Friday, June 20, 2008

Guest Post: Beware the Eco-Town

I've been planning to write about eco-towns for a while now due to the proximity of a threatened development to Cambridge. However,I've not known enough about it, nor had the time to investigate - so I've been bailed out of that hole by Serena who has sent me the following:

There are plans for a so called “eco-town” of 8-11,000 houses (a town the size of Ely) which will be planned, designed, built and financed 100% by Tesco to be built just South of Cambridge on a greenfield site.

"Eco-towns" are New Labour spin at its most cynical. Labour have abandoned their commitment to important sustainability criteria in order to build 3 million new houses by 2020. Legislation passed on "Eco-towns" allows the government to bypass local planning procedures, whereby councils and local residents can vet the feasibility of a proposed development. This process can take years, which is why the government wants to bypass them. By making these towns "Eco-towns" Gordon Brown can increase house numbers without taking local concerns into account. An almost identical proposal called “Hinxton Grange” for the same site was rejected a number of years ago and is only now being considered following the re-branding as an “eco-town”.

The houses provided are in excess of government figures on the need for housing in the area, so really only Tesco stands to benefit. There is limited local employment, and the biotech firms based in the area, when questioned have actually stated that the development would hinder their work and in some cases may cause them to leave the area or even the country (please see this link for more details).


The site is a Greenfield site, and located on an aquifer which supplies 5% of the water used by the surrounding areas (in, of course, one of the driest areas of the UK). When asked if they can guarantee whether the water supply will be polluted or damaged in any way, the developers reply “we are looking into it”.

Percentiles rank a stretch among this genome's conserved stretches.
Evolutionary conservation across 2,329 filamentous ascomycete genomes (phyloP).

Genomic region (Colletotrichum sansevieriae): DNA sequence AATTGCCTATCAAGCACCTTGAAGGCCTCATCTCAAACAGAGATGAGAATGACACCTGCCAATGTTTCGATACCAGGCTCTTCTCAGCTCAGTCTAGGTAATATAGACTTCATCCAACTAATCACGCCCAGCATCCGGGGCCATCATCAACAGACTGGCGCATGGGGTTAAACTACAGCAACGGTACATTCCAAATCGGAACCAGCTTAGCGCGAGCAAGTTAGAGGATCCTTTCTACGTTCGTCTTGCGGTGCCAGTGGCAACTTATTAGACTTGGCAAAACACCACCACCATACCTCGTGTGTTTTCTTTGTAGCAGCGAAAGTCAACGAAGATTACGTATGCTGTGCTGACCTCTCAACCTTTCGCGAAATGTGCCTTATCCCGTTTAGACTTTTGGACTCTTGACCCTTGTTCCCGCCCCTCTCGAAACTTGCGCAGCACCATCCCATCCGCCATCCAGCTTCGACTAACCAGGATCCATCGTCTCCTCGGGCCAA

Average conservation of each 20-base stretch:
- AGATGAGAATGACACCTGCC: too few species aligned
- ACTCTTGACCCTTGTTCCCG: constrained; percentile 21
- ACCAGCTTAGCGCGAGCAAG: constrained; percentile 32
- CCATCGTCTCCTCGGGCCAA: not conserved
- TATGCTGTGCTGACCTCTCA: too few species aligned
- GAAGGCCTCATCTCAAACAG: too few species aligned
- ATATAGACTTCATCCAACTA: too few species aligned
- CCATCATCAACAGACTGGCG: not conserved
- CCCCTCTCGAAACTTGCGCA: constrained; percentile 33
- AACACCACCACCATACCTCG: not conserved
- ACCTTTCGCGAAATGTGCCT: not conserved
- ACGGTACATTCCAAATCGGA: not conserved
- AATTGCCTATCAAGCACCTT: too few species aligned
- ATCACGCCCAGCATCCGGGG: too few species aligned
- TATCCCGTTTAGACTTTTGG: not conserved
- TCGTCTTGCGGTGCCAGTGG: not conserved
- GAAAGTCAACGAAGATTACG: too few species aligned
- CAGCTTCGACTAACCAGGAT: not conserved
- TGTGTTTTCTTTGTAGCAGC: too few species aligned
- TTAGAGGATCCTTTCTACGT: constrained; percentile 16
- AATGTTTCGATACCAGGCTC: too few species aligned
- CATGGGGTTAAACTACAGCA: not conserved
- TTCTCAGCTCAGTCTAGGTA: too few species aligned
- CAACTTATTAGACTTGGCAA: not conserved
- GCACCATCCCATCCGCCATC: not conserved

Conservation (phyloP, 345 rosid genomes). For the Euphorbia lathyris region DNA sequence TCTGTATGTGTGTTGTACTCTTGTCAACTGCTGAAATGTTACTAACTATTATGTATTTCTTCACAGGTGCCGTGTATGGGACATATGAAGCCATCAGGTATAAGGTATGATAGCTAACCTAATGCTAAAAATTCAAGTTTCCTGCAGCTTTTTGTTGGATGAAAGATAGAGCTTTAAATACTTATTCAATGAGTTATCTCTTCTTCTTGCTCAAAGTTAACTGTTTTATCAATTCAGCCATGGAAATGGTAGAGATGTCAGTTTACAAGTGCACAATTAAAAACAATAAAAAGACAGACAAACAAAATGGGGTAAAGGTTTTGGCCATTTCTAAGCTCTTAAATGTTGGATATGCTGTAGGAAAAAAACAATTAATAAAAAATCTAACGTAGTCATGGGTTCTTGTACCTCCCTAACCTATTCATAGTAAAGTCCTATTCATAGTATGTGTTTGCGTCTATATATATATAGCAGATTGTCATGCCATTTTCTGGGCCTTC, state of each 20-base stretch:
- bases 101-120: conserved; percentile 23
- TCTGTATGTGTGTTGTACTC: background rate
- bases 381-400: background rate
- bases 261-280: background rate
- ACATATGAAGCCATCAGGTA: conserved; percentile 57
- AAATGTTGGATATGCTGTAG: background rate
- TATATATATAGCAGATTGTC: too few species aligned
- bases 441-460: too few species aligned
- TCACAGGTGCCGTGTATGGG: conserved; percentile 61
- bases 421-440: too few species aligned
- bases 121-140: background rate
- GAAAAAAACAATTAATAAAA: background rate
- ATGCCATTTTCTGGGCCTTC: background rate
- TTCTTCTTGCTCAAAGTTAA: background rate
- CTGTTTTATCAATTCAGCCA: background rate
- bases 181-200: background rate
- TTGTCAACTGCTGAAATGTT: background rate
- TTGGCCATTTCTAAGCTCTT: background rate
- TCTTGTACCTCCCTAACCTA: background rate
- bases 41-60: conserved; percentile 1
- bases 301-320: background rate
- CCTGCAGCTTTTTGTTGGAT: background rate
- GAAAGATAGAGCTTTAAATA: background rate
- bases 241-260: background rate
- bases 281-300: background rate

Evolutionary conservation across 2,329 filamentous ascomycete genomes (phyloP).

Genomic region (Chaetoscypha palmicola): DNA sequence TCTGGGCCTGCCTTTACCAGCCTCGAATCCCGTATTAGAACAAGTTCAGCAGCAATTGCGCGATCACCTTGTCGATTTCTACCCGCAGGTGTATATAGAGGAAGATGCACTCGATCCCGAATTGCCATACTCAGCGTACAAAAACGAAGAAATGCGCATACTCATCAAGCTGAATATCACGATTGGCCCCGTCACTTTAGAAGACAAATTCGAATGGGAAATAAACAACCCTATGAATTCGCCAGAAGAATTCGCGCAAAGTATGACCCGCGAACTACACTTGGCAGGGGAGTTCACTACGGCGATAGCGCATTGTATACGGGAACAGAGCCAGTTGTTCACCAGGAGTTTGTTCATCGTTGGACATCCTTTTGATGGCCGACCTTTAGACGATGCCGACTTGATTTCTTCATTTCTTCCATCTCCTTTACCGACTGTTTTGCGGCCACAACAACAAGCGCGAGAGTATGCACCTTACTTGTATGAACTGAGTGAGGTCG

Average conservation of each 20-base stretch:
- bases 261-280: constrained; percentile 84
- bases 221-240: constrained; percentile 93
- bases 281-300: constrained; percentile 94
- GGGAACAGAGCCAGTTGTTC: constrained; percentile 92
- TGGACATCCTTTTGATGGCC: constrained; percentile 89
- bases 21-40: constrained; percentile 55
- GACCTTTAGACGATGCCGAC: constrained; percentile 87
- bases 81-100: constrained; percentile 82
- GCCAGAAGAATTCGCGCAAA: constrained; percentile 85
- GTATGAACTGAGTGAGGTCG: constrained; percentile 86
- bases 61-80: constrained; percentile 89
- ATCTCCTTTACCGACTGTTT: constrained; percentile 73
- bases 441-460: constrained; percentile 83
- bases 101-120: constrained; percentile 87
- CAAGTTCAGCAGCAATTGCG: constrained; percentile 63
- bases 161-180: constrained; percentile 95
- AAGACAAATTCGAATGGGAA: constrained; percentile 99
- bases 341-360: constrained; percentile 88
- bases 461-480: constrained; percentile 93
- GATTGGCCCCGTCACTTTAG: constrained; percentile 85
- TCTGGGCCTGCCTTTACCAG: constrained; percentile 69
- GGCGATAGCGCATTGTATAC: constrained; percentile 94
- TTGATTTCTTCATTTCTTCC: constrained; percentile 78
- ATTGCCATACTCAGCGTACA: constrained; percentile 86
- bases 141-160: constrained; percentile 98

Hanley Grange is close to a number of major roads and the M11. This would encourage car dependency. In addition the A505 and the M11 is already severely congested at rush hours. There are also concerns about the impact of at least 8,000 more cars on the already crowded A1301 and A1307 and concerns about the quiet streets of surrounding villages being turned into rat-runs. Bus and car travel to and from Cambridge from the villages in and around the Hanley Grange site already suffers from severe peak time delays through bottlenecks. Hanley Grange would only compound the problem.

There is further information on the facegroup site. I would be really grateful if you all could spare the time just to make yourselves aware of what is being proposed and join the campaign. Public consultation ends in one week, so time is running out to make ourselves heard!

So what can you do? There are two online petitions to sign. Please go to:

http://petitions.pm.gov.uk/stophanleygrange/
http://www.stophanleygrange.org.uk/petitions/1/sign-new.html

And please send an email registering your opposition to Hanley Grange to:
ecotowns@communities.gsi.gov.uk

Contact InfoWebsite:
http://www.stophanleygrange.org.uk/

4 comments:

Rob said...

Hi Jim, mind if I nab this for Freedom's blog bites column?

Jim Jay said...

No probs - whats mine is yours.

Freedom said...

Ta dude :)

John W. Whitworth said...

The Weston Otmoor proposal near Oxford includes punitive road charging (£200 per vehicle at peak time) to compel residents to use public transport. The shift in travel behaviour required to make the project viable is equivalent to asking half the population of a medium sized town to stop using their cars at a stroke.